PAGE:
It was not so many years ago that aluminum cost eight dollars a pound. Very few people were able to afford aluminum pots and pans. But a new refining process by electricity from research reduced the cost of aluminum to twenty cents a pound and opened up a wide market for aluminum products in many new fields. This electrolytic method not only brought many additional benefits into the household but also increased the number of people employed by the aluminum companies from only a few hundred to around 25,000 men.
The rayon industry is in itself a story of the most remarkable research. Starting in this country about 1910, it has shown one of the greatest advancements and expansions of any of our industries. During the first ten years, this industry produced an average of 8,700,000 pounds per year. In 1939, its production was 331,200,000 pounds.
This increase must be attributed in a large measure to research in the industry itself together with that in the electrical industry, resulting in the production of motors and control for the manufacture of this synthetic fiber.
There are similar stories in radio, the advances in the automotive industry, the petroleum industry, the extension of electricity to the farm, and the creation of an electrical standard of living in the home. Not all of the advance has been due to research, but that research is prominently there we know, and that we cannot separate it shows how it permeates the whole train of complex events from even before the inception of new ideas to their ultimate useful application.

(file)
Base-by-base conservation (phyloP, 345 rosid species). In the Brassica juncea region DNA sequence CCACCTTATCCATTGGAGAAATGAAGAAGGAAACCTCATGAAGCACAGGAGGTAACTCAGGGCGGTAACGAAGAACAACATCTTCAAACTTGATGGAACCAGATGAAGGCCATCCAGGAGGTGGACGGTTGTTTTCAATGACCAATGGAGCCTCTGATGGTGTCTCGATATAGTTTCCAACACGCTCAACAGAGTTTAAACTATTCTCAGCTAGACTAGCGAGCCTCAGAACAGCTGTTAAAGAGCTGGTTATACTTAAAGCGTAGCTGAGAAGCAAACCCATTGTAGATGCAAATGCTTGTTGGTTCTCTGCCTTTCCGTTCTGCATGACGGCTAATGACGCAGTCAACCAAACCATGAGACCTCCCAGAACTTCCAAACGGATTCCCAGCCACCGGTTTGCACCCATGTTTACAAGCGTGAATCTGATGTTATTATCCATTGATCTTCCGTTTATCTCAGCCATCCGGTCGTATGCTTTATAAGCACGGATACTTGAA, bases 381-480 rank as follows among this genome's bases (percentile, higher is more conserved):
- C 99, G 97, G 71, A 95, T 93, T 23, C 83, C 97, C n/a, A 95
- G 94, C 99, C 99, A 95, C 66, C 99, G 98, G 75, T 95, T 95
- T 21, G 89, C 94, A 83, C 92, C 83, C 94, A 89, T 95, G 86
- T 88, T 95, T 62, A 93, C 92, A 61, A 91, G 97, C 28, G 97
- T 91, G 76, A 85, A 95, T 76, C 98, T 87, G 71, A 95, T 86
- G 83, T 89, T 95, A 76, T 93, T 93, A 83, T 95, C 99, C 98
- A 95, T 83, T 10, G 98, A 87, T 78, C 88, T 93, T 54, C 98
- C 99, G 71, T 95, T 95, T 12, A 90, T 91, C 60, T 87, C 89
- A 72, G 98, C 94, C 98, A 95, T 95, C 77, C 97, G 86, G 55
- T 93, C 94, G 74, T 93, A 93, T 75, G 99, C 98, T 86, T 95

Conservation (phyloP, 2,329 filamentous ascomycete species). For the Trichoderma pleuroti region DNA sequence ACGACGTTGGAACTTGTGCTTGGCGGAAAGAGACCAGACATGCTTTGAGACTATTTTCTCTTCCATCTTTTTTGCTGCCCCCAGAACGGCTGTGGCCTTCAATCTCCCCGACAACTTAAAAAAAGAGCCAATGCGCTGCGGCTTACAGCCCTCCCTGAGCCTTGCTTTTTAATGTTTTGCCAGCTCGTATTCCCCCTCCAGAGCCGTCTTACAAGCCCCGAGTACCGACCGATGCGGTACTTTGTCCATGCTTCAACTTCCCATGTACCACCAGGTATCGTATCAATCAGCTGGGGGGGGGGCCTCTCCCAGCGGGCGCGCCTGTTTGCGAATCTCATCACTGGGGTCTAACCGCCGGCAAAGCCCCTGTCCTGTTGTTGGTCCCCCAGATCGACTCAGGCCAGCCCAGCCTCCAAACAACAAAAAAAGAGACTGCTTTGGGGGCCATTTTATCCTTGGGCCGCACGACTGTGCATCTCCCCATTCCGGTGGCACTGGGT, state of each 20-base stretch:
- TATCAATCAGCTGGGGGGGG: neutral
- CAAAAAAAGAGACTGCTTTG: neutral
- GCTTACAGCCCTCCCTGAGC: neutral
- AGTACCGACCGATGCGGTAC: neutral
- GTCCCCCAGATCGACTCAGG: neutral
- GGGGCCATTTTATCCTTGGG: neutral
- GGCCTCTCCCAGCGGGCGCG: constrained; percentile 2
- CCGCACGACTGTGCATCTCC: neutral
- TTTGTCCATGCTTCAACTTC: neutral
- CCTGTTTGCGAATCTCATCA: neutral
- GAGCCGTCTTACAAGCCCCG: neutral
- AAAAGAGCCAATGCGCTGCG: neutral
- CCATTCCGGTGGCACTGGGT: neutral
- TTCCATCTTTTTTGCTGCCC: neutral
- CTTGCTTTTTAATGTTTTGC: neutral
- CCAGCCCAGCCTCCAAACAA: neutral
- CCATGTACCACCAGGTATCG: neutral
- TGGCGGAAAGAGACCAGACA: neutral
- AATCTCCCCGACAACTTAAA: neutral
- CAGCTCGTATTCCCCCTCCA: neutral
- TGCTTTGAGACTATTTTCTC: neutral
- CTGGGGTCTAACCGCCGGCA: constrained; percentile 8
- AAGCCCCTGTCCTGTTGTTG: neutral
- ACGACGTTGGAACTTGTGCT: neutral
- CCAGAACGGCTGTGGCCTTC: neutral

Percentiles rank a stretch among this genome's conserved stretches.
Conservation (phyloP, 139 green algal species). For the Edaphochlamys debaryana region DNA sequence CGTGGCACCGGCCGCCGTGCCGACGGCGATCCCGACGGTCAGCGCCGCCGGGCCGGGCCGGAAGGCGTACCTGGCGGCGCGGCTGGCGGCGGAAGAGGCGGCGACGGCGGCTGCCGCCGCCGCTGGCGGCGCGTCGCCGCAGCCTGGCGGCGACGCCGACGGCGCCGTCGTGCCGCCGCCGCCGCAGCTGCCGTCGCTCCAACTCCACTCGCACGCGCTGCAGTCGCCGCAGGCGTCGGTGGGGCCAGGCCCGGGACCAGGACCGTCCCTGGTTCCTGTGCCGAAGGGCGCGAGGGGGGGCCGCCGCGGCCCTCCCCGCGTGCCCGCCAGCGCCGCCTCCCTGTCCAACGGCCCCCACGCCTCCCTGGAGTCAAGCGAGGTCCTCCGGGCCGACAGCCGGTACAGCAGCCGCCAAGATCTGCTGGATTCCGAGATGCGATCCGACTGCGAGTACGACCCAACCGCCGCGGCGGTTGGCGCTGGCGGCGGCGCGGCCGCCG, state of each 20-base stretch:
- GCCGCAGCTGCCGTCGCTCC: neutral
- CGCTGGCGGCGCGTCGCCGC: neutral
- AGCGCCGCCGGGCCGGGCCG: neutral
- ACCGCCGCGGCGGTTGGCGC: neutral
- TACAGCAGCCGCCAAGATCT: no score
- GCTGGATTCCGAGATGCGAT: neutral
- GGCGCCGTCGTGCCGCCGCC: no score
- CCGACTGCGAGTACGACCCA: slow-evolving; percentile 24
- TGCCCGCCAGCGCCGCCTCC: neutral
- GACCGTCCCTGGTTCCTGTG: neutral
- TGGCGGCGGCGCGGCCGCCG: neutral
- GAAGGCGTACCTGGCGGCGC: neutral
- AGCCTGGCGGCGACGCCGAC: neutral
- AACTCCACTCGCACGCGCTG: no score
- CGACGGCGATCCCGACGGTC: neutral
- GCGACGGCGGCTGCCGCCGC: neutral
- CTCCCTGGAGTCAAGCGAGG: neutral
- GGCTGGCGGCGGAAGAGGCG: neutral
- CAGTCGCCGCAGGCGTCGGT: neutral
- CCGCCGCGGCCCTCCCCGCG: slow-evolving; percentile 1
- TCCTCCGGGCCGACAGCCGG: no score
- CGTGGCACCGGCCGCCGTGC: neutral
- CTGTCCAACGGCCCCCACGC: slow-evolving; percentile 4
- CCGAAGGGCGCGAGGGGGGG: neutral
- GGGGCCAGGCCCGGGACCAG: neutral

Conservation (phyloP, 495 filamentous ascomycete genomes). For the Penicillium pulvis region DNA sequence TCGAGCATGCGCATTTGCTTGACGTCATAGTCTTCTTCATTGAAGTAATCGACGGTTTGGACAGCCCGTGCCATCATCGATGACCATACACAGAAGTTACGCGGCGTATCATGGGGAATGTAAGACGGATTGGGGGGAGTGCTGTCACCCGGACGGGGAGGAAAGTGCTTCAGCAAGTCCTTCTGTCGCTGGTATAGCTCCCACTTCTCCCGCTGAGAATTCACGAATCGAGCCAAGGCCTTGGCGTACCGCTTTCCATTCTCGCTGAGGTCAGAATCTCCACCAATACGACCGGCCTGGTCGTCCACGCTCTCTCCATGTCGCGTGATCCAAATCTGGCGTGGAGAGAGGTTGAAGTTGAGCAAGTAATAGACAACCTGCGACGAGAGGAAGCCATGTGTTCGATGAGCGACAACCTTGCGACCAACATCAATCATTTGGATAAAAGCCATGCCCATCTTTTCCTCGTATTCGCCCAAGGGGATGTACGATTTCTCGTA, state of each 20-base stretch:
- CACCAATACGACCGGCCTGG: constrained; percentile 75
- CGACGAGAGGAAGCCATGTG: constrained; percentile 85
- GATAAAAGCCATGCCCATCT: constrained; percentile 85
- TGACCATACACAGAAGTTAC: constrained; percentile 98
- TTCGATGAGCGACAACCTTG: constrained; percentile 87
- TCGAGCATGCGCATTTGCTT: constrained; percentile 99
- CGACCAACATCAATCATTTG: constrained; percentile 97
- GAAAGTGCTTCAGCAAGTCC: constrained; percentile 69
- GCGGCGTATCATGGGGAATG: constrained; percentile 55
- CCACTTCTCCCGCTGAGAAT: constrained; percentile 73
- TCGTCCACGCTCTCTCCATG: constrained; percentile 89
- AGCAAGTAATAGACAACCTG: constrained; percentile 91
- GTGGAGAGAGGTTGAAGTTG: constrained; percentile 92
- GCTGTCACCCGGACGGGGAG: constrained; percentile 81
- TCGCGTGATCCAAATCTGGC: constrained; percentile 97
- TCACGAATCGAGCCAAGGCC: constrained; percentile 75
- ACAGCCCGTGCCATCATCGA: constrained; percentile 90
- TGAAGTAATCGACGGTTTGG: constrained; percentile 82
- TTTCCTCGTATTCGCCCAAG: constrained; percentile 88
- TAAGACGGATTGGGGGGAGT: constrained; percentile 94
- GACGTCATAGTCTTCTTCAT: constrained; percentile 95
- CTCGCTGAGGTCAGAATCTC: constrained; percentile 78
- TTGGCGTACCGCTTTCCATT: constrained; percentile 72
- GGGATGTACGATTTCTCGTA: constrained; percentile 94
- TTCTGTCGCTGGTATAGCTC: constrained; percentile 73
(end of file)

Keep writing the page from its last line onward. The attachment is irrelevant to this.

The year 1929 was not a happy one. We all remember what happened then. But in 1929 we did not have streamline trains, television, transoceanic passenger air service, synthetic rubber, fluorescent lighting, colored home movies, new plywoods stronger than steel, many new plastics and resins, polarized glass, glass building blocks, fiber glass for insulation and textiles, synthetic hosiery replacing silk, synthetic vitamins, sulfanilamide and sulfa-pyridine, drugs that kill the deadly streptococcus germ and which are now being credited with the decrease in deaths from pneumonia.
All these have been the products of research, ability, hard work, perseverance, faith.